And a lot of stuff (particularly older stuff) that was hard sf when it was published has shifted over to "bad science" by now.


That section defining "Communications" just specifies what media they're requesting. Elsewhere, they specify which communications they want.
The only part that seems at all problematic to me is

Quote:

12. All speeches, presentations, or sermons related to HERO, the Petition, Mayor

Annise Parker, homosexuality, or gender identity prepared by, delivered by, revised by, or approved by you or in your possession.

And only the sections on "homosexuality, or gender identity".

I'd imagine that's an attempt to see how closely they were skirting the laws regarding churches direct involvement in petition drives.
Mind you, I have no idea what the local laws are, but it does seem to me that if they have a right to ask for any of this, that's not too broad.

I mean, is an hour long sermon about how trans people are evil sinners, followed by another person passing around the Petition, really any different from the Sermon mentioning the Petition directly?


Aubrey the Malformed wrote:

What you are talking about is bad science. But that is in no way a sole feature of steampunk. A classic example for me was in The Matrix, where humans were supposedly used as batteries to fuel the evil supercomputer through body heat. That was such garbage. The amount of energy that needed to be expended to feed the humans would be less - much less - than that generated by their body heat. The supercomputer would have been better off, y'know, with a normal battery (and it would still have to charge it). And that certainly affected my interest in the story once this Big Reveal was made in the film.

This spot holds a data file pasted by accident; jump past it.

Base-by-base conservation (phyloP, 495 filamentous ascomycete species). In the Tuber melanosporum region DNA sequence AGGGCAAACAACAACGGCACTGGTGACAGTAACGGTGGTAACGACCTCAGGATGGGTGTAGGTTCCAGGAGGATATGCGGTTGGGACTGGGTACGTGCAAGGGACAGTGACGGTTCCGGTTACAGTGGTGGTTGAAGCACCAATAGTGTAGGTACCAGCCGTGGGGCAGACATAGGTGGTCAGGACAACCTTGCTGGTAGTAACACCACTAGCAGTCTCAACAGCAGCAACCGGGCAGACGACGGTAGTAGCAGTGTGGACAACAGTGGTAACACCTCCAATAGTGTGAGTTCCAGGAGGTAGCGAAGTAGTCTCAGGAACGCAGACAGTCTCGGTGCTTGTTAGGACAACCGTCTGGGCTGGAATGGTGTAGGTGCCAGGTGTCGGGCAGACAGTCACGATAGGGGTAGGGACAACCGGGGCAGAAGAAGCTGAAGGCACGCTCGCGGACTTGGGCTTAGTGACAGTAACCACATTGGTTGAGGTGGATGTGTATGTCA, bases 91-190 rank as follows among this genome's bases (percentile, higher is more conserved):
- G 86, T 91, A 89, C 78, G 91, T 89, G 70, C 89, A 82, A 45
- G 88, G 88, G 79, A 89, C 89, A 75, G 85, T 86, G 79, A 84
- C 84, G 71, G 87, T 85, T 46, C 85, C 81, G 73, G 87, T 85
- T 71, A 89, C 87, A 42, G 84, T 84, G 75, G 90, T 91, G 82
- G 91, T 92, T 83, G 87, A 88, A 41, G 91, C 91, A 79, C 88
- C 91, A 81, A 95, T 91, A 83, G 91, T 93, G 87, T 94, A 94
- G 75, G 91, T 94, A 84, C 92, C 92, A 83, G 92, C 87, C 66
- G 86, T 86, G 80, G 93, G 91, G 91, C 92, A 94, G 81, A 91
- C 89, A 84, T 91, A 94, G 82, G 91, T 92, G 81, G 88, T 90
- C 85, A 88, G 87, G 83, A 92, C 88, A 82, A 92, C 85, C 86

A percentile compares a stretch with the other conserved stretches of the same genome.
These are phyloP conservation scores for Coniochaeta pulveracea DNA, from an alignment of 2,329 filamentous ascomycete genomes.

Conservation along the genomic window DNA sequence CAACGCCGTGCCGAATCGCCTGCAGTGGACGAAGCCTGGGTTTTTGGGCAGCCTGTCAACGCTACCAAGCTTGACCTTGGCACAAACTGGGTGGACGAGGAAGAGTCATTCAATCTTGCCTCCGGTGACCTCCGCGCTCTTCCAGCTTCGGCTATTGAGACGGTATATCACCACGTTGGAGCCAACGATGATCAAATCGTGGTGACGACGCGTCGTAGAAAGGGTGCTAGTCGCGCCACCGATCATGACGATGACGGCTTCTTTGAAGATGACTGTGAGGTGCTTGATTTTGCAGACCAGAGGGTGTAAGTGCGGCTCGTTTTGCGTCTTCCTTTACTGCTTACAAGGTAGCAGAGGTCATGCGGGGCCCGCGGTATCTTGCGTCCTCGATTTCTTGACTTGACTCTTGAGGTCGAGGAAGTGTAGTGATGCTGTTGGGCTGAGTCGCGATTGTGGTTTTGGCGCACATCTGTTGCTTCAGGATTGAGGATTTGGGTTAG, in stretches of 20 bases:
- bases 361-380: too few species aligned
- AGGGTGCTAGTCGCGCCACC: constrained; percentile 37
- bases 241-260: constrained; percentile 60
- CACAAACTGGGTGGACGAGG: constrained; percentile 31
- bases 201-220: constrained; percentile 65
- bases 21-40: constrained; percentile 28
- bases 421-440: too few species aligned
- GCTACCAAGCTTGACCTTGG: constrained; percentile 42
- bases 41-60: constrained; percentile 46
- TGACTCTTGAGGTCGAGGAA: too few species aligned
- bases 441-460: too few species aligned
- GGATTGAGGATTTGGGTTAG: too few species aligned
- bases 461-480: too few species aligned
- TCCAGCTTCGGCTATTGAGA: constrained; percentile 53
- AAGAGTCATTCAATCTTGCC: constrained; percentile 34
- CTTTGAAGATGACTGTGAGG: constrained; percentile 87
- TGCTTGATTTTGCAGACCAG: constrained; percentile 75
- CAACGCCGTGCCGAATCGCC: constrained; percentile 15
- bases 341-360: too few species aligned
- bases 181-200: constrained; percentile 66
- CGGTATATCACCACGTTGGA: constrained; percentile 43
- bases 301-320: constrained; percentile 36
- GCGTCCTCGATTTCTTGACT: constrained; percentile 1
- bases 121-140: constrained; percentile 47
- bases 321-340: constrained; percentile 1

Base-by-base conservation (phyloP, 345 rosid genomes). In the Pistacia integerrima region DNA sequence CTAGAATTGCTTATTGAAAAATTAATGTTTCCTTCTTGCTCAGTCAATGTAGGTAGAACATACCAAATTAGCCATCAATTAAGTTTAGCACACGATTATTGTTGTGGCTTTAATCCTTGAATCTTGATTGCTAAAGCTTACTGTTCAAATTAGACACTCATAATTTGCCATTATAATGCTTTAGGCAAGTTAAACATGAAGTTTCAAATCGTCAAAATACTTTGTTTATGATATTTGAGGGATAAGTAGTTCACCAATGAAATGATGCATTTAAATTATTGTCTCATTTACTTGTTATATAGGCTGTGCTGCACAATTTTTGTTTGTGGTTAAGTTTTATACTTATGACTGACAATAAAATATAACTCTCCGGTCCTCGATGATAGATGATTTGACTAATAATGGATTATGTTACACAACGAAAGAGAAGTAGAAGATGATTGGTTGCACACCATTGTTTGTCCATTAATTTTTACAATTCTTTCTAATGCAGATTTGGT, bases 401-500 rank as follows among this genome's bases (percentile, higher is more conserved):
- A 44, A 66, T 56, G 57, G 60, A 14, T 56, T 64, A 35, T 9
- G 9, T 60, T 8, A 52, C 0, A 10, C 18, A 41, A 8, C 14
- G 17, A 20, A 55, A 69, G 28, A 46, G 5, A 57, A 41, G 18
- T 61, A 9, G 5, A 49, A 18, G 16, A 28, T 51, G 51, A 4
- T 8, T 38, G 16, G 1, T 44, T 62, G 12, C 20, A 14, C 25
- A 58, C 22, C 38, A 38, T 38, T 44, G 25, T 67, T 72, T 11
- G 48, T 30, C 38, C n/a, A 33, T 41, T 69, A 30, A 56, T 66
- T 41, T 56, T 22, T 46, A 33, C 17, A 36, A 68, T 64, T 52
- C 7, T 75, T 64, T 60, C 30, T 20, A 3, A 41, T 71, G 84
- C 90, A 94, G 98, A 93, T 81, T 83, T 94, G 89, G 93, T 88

But I don't think quoting examples of shoddy understanding of some basic physics invalidates the steampunk genre. There's good and bad steam punk. I think you are mistaking crap writing for a feature of the genre. Instead, i suggest you consider reading some of the good stuff (well, better, anyway).

Or it's steampunk that isn't taking the science seriously. It's using it as backdrop rather than focus, which is fine.


BigDTBone wrote:

She could definitely get out if the contract as it could reasonably be argued there was no meeting of the minds. I also find it very difficult to believe the contract is legal in the first place as it allows enforcement after an involuntary termination.

She could also look at collecting damages as Subway delivered legal documents to her new place of business which caused her to lose that job. All subway would have been eligible to sue for would have been lost business due to her competition. They would have to prove that their business suffered from her absence. As plaintiffs they would also have the obligation to mitigate damages; which they would be unable to do because the termination was involuntary. Basically, Subway has no legal ground to stand on beyond their gigantic pocket book. Someone should take her case on contingency and slap subway with a multimillion dollar suit seeking punitive damages for flagrant violation of contract law and disrupting private business practices of a competitor.

As I said, state law rules here.

I don't know what punitive damages would be allowed. The actual damages aren't going to be that large.

And that gigantic pocketbook is really good legal grounds to stand on, sadly.